Today’s Burning Question: Am I being Cheated Out of Overtime?

Today’s burning question: My department pays us on a 14-day cycle. However, we work a 53-hour work week. For some reason, our department does not pay us overtime until we reach the 106-hour mark in the 2-week period. If we are on a 53-hour work week, why are we not paid overtime after we reach 53-hours in the week. Meaning, if I work 120-hours in my long paycheck where I work 48 hours in week one and 72 hours in week two, wouldn’t that give me 19 hours of overtime – since in week 2 the math is: 72 – 53 = 19? As it stands now, I only get 14-hours of OT since OT is not calculated until I get 106 hours in the 2-week period. 

Answer: While most employers are required to pay overtime after 40 hours per week based on a 7-day workweek, the Fair Labor Standards Act (FLSA) allows a public sector fire department to adopt a work period of between 7 and 28-days, and not pay firefighters overtime until they work 212 hours in 28 days, or the same ratio based upon the work period selected. That works out to an average of 53 hours per week.

It sounds like your fire department adopted a 14-day work period. Whether they did or did not is a question of fact that must be resolved to answer your question. If they did not, then you are correct. However, the fact you are paid on a 14-day cycle along with the fact they have been calculating overtime based the 14-day work period indicates they have adopted a 14-day work period. The maximum hours for a 14-day work period is 106 hours. As such, assuming the fire department adopted a 14-day work period, they do not have to pay you overtime until you exceed 106 hours in 14-days.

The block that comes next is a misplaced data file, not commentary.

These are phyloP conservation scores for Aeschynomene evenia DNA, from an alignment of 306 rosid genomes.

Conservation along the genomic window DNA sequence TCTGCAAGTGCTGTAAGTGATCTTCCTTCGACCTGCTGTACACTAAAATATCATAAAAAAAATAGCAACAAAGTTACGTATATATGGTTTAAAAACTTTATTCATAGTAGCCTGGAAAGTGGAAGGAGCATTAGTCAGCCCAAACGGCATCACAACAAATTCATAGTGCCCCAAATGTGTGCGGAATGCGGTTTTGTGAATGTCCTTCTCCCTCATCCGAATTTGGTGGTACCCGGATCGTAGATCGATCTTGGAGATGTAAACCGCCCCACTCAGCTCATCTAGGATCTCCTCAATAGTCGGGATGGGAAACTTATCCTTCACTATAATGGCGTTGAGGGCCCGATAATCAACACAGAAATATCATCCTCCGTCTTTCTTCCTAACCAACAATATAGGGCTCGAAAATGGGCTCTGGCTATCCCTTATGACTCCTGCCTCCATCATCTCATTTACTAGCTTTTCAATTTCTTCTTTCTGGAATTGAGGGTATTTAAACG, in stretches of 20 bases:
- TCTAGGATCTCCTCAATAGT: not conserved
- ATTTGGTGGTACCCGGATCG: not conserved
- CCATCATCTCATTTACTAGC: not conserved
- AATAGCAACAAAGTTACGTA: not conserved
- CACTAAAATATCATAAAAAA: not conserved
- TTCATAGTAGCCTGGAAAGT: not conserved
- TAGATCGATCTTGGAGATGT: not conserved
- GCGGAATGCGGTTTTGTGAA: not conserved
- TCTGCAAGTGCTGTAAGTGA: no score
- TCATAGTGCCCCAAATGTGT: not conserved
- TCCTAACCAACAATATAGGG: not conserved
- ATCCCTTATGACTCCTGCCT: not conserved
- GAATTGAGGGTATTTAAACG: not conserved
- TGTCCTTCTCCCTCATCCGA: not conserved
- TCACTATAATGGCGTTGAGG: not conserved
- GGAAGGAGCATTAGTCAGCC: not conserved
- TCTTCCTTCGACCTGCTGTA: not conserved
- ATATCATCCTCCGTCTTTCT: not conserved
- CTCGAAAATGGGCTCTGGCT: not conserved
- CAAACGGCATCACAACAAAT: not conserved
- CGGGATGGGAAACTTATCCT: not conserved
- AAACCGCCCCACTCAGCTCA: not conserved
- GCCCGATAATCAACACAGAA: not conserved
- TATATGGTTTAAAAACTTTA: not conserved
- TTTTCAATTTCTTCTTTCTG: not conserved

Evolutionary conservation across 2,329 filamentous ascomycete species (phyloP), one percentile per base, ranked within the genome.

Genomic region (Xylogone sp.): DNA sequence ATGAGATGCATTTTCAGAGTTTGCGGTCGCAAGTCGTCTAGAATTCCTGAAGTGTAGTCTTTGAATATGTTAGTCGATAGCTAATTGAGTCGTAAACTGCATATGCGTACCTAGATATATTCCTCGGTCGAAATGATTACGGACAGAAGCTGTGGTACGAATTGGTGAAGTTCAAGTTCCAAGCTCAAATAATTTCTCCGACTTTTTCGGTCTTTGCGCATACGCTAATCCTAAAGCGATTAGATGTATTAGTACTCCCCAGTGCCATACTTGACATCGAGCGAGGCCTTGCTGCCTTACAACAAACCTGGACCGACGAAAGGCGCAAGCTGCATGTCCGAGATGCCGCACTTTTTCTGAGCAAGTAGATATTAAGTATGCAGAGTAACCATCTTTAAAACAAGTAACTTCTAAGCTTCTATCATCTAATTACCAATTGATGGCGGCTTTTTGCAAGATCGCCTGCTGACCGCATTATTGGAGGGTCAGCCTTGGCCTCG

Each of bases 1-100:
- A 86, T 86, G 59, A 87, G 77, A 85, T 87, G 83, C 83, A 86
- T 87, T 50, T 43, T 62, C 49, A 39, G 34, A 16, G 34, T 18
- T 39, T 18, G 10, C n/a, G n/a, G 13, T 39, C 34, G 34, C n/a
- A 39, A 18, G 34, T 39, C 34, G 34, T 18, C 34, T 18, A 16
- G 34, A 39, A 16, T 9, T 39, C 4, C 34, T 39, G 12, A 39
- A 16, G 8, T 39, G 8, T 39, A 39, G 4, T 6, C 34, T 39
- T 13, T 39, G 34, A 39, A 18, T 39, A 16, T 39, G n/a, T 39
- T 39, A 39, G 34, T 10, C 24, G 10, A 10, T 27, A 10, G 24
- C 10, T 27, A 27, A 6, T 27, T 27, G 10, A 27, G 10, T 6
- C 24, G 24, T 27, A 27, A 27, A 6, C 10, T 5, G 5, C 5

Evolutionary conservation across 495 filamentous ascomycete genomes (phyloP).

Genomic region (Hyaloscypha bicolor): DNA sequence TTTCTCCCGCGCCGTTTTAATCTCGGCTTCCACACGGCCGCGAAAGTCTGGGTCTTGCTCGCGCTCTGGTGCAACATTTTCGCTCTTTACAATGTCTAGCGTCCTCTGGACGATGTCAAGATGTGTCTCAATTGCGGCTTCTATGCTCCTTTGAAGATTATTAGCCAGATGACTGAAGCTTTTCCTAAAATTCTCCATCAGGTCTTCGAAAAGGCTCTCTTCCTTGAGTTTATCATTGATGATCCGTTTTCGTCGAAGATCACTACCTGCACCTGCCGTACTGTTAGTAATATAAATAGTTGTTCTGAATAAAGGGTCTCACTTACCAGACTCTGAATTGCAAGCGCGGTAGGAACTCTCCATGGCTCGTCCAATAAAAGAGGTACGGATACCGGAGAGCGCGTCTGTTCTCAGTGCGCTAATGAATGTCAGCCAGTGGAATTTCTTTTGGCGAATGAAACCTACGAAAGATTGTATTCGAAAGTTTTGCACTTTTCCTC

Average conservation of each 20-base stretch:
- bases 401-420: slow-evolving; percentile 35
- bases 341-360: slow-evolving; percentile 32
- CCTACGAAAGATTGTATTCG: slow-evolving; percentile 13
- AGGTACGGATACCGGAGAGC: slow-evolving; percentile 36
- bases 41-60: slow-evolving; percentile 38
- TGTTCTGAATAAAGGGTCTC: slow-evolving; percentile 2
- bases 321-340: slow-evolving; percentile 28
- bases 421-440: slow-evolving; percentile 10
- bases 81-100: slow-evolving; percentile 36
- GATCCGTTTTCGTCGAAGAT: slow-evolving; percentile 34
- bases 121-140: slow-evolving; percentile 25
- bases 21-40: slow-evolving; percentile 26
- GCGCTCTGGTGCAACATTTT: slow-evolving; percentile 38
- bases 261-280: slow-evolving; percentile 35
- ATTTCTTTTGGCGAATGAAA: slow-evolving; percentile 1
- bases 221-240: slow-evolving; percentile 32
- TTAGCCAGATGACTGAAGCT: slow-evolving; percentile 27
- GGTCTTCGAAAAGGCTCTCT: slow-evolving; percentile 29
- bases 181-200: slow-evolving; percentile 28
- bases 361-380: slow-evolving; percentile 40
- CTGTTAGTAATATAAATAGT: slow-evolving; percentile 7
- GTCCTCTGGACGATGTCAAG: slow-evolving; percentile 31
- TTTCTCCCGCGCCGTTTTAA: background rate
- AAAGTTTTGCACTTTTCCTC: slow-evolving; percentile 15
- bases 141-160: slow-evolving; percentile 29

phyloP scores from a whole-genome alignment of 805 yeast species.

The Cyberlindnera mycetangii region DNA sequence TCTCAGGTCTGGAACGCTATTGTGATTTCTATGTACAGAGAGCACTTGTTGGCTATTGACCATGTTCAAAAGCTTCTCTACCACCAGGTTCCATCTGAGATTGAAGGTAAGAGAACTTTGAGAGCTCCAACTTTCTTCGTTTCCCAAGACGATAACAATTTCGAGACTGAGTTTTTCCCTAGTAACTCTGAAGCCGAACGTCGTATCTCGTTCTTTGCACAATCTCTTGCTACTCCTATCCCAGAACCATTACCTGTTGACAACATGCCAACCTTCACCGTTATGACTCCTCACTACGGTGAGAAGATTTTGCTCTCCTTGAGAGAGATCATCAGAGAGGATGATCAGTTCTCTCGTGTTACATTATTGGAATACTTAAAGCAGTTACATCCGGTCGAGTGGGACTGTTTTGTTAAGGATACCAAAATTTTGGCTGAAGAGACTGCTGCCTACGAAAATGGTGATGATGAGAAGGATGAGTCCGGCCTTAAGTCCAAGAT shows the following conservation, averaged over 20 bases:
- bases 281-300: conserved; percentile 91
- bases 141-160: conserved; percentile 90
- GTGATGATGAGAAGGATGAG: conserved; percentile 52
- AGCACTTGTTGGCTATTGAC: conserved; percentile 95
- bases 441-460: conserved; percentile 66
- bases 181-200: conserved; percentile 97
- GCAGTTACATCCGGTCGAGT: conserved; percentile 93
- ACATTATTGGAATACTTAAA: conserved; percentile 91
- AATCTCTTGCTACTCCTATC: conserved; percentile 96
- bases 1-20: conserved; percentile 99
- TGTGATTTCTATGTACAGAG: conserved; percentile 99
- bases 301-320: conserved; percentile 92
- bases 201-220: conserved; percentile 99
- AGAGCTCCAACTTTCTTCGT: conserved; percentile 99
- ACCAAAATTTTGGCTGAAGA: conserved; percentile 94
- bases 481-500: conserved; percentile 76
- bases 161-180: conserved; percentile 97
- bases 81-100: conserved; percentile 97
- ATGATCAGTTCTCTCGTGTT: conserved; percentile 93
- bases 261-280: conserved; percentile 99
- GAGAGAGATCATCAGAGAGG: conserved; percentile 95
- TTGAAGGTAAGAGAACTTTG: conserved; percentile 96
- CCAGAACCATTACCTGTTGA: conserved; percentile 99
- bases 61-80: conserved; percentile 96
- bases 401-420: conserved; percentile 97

Thus, if you worked 48 hours in week 1 and 72 hours in week 2, you worked a grand total of 120 hours, and are entitled to 14 hours of overtime (120 – 106 = 14) for the 14-day period.

About Curt Varone

Curt Varone has over 40 years of fire service experience and 30 as a practicing attorney licensed in both Rhode Island and Maine. His background includes 29 years as a career firefighter in Providence (retiring as a Deputy Assistant Chief), as well as volunteer and paid on call experience. He is the author of two books: Legal Considerations for Fire and Emergency Services, (2006, 2nd ed. 2011, 3rd ed. 2014) and Fire Officer's Legal Handbook (2007), and is a contributing editor for Firehouse Magazine writing the Fire Law column.

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